It’s isn’t the first time we see a movie or show that went the rogue/undercover route to continue a story arc, but it is one that’s told it right. In fact, many comic book films have gone this route including ABC’s “Agents of S.H.I.E.L.D.”, but it almost seems as a necessary task or passage for a spy genre to continue on. At a moment it may seem you may know this story all too well, fortunately Mission: Impossible is capable of enough twists and surprises leaving the “already been there done that” feeling a distant memory as the movie continues.
Returning in Rogue Nation are Ethan’s IMF team composed of tech guru Benji Dunn (Simon Pegg), William Brandt (Jeremy Renner), and O.G. Luther Stickell (Ving Rhams) who has been around since the first film. All of them play pivotal roles that seem necessary inclusions to the film. CIA head operative Hundley played by Alec Baldwin is added allowing for some hilarious moments and balances out the movie perfectly as never being sure if he is one to be trusted. It’s a solid ensemble of a cast that fortunately didn’t get too complex or over populated.
Pegg’s character is able to be more than just the comic-relief as McQuarrie has written in plenty of a clever memorable one-liners for the others keeping the film level headed and far from taken itself too serious. Even Rhams gets to have a brief monologue nearly breaking down the 4th wall of the believability of Ethan’s character. There were many moments an audience full of laughter and post-joke clapping. Then again, this was a screening possibly with people close to production, but it’s also important for you yourself to make light of some of the ridiculousness.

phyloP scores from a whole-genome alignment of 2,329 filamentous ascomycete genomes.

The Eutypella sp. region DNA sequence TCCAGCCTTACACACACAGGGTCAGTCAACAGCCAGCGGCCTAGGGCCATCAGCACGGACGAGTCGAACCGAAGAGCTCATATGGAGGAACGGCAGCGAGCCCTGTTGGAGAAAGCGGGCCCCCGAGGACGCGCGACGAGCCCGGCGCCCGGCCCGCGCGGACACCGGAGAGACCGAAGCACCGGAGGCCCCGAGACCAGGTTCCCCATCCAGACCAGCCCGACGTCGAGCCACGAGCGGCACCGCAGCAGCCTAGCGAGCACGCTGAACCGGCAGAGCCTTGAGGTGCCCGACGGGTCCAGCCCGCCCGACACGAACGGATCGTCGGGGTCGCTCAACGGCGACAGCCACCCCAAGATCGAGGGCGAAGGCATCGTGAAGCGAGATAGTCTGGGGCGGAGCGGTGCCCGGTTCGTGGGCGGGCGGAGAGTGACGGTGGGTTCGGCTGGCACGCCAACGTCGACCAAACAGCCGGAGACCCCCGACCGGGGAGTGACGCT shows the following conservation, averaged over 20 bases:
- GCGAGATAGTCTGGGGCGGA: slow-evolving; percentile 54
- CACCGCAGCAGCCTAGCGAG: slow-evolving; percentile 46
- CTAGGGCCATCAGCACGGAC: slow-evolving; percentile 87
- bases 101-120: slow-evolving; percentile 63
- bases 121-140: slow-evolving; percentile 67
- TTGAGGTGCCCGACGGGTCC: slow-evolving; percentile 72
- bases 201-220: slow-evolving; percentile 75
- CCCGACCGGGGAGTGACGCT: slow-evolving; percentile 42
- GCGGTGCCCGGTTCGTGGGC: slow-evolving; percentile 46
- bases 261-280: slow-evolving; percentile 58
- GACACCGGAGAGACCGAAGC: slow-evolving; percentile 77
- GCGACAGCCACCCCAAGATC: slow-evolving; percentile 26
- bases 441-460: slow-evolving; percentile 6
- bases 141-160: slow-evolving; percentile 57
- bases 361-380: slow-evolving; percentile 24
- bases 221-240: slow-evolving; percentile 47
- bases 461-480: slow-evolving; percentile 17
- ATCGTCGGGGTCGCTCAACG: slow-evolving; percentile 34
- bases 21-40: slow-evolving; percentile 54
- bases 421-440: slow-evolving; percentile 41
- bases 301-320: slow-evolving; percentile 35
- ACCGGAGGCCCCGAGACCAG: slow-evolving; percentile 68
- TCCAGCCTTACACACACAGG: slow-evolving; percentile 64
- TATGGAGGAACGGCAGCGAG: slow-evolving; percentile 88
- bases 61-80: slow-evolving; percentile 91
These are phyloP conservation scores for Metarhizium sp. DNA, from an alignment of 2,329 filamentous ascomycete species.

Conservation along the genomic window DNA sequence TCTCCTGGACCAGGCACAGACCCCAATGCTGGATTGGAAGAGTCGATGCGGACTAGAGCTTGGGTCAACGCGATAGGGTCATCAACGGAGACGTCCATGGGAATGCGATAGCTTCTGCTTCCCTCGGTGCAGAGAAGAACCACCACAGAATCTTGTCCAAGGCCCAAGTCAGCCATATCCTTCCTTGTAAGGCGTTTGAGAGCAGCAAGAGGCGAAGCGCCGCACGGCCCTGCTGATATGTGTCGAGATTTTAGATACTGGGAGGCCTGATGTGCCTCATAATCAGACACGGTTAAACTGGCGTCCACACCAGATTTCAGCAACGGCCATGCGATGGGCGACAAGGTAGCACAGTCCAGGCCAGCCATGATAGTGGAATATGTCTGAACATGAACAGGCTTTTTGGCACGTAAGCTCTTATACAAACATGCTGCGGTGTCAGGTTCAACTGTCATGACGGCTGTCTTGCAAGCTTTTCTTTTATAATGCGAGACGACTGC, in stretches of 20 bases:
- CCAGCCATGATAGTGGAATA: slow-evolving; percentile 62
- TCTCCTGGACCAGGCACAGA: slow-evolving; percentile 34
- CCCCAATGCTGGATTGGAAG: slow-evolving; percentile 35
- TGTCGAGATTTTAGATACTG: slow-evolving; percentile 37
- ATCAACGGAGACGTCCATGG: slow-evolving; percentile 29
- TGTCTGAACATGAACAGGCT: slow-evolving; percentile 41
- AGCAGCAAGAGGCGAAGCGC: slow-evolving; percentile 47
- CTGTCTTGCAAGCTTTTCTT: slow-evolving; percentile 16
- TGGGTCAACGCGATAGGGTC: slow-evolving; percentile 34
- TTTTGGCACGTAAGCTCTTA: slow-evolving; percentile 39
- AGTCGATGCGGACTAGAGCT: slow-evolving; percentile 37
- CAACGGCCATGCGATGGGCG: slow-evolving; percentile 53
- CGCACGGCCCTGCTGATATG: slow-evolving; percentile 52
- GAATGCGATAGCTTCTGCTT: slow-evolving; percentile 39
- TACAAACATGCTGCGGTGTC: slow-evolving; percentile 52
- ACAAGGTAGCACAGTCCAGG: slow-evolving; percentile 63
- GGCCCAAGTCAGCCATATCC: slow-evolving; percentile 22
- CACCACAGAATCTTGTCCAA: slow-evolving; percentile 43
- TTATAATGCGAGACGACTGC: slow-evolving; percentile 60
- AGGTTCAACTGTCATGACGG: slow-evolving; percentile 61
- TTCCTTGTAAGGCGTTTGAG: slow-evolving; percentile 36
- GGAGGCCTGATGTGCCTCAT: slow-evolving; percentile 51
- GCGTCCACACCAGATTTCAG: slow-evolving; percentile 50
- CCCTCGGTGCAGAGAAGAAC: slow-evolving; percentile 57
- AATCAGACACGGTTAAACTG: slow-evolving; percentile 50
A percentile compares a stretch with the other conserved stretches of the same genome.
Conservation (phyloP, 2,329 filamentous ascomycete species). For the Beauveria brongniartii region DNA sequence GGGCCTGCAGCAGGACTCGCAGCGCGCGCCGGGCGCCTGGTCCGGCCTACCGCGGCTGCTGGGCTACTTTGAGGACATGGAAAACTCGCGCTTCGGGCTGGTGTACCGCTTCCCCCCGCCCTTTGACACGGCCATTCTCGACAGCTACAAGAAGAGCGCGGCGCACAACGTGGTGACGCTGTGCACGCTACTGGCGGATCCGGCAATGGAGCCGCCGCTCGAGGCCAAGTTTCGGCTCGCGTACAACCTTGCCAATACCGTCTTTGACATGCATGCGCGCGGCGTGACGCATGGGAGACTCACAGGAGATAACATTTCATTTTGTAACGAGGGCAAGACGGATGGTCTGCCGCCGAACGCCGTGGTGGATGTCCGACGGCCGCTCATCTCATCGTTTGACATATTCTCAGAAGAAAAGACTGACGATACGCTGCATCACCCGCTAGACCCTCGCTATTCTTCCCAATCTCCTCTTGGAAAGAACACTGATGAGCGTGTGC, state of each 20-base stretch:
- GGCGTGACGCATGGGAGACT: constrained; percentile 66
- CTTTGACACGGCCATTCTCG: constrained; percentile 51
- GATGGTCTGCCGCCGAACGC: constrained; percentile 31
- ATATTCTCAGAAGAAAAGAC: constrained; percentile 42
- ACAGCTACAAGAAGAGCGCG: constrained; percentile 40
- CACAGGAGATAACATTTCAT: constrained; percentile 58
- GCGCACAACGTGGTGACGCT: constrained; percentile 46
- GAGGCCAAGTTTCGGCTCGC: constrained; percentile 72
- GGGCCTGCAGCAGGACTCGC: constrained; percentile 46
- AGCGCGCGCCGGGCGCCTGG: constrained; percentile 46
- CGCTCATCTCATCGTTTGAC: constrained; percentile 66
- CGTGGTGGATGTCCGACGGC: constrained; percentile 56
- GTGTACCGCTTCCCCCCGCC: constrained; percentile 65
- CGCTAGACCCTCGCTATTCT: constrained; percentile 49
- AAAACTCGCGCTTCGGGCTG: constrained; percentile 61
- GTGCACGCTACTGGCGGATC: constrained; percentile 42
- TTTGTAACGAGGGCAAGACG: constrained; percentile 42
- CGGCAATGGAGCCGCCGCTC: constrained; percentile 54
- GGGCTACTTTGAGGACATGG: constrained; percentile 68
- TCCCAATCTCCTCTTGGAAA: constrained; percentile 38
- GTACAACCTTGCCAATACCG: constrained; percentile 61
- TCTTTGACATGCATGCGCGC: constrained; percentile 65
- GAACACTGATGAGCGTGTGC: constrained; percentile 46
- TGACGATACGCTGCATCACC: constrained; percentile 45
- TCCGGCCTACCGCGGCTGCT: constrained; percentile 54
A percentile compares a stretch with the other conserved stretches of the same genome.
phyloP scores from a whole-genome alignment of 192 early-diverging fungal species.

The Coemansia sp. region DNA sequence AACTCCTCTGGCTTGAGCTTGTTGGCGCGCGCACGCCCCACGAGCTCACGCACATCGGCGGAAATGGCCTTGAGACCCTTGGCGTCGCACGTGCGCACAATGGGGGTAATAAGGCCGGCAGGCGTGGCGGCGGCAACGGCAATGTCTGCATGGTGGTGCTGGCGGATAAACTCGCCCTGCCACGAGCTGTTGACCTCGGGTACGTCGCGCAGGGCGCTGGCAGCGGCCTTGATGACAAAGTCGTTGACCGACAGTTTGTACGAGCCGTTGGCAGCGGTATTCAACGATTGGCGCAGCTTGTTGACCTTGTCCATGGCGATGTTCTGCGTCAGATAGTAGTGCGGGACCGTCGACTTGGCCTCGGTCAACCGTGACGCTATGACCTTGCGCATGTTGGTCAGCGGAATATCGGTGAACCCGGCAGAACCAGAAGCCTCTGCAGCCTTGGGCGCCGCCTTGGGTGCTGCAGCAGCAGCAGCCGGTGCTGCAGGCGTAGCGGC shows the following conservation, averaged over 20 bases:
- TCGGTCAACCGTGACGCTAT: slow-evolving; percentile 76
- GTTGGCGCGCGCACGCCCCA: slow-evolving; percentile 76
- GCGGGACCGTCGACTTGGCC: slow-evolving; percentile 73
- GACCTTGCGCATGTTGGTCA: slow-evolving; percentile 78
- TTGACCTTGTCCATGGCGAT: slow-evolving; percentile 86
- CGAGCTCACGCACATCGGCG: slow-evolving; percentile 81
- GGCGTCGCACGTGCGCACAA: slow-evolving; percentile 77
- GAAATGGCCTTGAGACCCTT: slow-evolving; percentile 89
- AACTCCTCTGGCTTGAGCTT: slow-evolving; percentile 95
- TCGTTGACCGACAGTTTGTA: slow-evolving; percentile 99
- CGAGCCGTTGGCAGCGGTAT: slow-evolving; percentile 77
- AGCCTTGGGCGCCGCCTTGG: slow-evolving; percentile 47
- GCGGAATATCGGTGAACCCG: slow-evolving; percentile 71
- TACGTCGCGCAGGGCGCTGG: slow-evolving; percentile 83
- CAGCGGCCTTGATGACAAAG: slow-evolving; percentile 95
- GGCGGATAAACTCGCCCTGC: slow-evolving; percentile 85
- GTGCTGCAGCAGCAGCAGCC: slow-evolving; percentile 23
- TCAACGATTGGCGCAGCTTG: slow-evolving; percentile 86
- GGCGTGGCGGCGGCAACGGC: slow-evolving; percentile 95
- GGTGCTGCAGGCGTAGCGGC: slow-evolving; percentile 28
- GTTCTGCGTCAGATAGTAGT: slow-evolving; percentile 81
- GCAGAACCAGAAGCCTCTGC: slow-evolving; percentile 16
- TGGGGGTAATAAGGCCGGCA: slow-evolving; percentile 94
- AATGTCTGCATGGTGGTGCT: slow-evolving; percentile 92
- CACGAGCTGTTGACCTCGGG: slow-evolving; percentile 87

As spy and heist movies, Mission: Impossible Rogue Nation has what you should be looking for. The standard breakdown of events and obstacles for the heist to be a success is forewarned in a series of quick shots reminiscent of the “Oceans Eleven” series and those countless other heist movies before it.
Setting apart from other like-films, Rogue Nation is able to staying quick, witty, and engaging throughout the entire 2 hour 11 minute running time. Not having a dull moment, yet not becoming a bore with redundant action, makes the latest installment stand out. Even the biggest most advanced action sequences in todays cinema can become tiresome and repetitive showing that too much can be a downfall. Here we see creative scenes leaving you waiting in anticipation of the next move.
Most notably the motorcycle/car action sequence is filled with an abundance of risky stunt move after the next with absolute brutal bailouts and cringe-worthy hits. Along with impressive practical car stunts in a tight cityscape are numerous high-speed motorcycle stunts being as elaborate as they are, they also never come across as far-fetched. This goes back to the practicality of everything making nearly every scene believable even though there is no possibility the actors are this capable nor this lucky to be unscathed from another vehicle.
Mission: Impossible Rogue Nation takes us on yet another fascinating impossible feat of wowing the audience allowing for us to put aside any qualms of Tom Cruise’s personal life and just be entertained. Cruise is still in fantastic shape making most of us probably envious of his physique. A franchise nearly 20 years old is and still capable of being fresh. It’s a movie that knows exactly who it is and what it’s trying to accomplish. I cannot wait for the IMF’s next mission.